Entries in spiders (2)


Spider Phobics Hold Hairy Tarantula, Get Cured

Katherina Hauner(CHICAGO) -- B.D., a 34-year-old with a lifelong fear of spiders, found his phobia intensified after a trip to Australia where he encountered the Huntsman variety, a hairy tarantula that scuttles out from behind curtains and is notorious for entering cars and scurrying across the dashboard.

But today, after two hours of exposure therapy as part of a study at Northwestern University, B.D. finds spiders tame and amusing -- so much so that he allowed a hairy, Chilean rose tarantula named Florence to amble up his arm.

"It was like the ultimate extreme sport, a chance to face my fears in a very literal sense," B.D., an administrative assistant, wrote on a blog about his experience on his blog, "Room 101."

"It's been three years now, but I am still amazed whenever I react calmly and reasonably to their presence in my life," he wrote. "Just yesterday I helped a big green fellow off my desk, marveling that I didn't flee the room instead."

In 2009, B.D. was paid $100 to take part in a study at Northwestern University's Feinberg's School of Medicine, the first to document the immediate and long-term brain changes after exposure therapy. There, 12 terrified subjects were exposed to a variety of spiders -- first in photos, then in a terrarium and finally in the palm of their hands.

The study revealed that a single brief therapy session for adults with a lifelong fear of spiders -- or arachnophobia -- showed lasting changes to the brain's response to fear.

Arachnophobia is one of the most common specific phobias, and those who are afraid will go to great lengths to make sure they never see a spider. They may avoid hiking or camping or any situation where a spider might be present.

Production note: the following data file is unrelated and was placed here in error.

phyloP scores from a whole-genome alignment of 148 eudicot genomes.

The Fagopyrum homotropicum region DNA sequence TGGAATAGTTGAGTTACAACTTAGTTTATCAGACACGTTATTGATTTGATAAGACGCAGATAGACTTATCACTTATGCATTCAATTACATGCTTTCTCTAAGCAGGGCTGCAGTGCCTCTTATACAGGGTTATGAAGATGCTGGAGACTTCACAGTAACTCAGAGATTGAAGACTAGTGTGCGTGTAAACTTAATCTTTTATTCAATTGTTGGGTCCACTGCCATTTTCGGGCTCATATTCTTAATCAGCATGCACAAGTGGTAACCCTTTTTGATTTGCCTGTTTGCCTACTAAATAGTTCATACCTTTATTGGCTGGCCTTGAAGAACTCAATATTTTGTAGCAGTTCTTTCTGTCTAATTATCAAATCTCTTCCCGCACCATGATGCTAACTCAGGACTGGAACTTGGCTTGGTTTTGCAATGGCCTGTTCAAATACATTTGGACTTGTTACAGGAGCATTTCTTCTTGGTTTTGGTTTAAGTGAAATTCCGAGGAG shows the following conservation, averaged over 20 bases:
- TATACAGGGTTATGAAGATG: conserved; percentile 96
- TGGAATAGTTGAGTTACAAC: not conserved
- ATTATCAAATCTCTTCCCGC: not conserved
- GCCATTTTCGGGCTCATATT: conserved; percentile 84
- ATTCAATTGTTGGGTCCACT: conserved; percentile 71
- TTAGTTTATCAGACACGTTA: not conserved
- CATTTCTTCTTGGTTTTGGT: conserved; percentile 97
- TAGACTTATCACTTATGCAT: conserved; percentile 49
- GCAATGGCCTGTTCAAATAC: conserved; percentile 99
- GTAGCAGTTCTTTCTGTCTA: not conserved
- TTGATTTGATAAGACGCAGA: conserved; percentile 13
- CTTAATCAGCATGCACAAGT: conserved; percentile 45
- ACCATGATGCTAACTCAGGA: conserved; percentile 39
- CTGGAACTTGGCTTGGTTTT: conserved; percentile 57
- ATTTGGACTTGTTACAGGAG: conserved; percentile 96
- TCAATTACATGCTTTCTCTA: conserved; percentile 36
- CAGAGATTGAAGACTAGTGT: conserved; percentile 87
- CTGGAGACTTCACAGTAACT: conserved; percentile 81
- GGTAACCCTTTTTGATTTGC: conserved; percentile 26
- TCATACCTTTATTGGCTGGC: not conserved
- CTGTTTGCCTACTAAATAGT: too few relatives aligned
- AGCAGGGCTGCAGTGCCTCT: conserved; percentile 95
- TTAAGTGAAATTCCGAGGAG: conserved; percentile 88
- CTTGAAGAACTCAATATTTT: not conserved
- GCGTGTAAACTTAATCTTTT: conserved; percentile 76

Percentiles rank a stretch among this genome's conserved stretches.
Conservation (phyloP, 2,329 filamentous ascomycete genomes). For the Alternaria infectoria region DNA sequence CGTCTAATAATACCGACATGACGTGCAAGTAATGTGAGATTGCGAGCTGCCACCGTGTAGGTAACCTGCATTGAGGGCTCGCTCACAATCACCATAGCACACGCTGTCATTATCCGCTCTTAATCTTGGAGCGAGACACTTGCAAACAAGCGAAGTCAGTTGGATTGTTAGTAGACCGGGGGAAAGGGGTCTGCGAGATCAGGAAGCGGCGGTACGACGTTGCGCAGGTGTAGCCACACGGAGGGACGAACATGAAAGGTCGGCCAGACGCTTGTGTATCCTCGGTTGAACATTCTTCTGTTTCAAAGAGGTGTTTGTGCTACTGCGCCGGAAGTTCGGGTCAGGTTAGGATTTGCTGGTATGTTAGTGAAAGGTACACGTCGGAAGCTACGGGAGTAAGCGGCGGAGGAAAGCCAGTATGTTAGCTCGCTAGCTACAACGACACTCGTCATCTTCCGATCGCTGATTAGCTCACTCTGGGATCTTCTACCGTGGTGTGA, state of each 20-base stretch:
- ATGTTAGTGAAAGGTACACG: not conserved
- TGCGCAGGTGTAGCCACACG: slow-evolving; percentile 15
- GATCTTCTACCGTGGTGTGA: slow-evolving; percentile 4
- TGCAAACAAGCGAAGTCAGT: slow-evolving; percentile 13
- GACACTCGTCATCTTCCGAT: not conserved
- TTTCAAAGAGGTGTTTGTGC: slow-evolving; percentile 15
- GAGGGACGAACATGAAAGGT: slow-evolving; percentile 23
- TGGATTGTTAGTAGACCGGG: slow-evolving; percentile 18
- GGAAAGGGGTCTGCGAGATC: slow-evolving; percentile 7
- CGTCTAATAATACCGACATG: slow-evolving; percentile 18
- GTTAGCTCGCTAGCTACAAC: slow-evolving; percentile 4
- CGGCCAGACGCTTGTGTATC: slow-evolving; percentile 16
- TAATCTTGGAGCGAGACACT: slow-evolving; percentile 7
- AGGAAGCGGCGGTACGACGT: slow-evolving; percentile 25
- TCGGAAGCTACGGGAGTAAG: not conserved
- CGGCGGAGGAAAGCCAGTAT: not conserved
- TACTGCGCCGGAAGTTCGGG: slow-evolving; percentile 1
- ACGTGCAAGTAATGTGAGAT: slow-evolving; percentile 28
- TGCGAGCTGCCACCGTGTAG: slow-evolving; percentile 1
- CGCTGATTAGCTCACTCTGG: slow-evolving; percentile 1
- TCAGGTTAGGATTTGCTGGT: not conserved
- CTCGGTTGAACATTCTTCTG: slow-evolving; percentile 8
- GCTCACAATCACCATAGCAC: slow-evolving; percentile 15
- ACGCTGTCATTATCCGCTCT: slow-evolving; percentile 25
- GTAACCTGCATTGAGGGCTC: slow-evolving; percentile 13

Specific phobias, which fall under anxiety disorders, affect about 7 percent of the population, according to the researchers. The most common include fear of blood, needles, snakes, flying and enclosed spaces.

But they say that their study may be applicable to all kinds of common phobias, as well as obsessive-compulsive disorder and post traumatic stress disorder.

"Before treatment, some of these participants wouldn't walk on grass for fear of spiders or would stay out of their home or dorm room for days if they thought a spider was present," said lead researcher Katherina Hauner, a post-doctoral fellow in neurology.

"But after a two or three-hour treatment, they were able to walk right up and touch or hold a tarantula. And they could still touch it after six months. They were thrilled by what they accomplished."

The study, which was published in the journal, Proceedings of the National Academy of Sciences, was the first to use functional MRIs to measure anxiety in the brain before and after exposure to the feared object.

Not only were patients less afraid after the two-hour therapy session, but they were phobia-free six months later.

The anxiety levels in their brain were measured at different intervals. When subjects experienced fear, certain parts of the brain, like the amygdala, insula, and cingulate cortex, lit up with activity on a functional MRI scan.

When the same study participants were asked to touch the tarantula six months later, "they walked right up to it and touched it," according to Hauner said.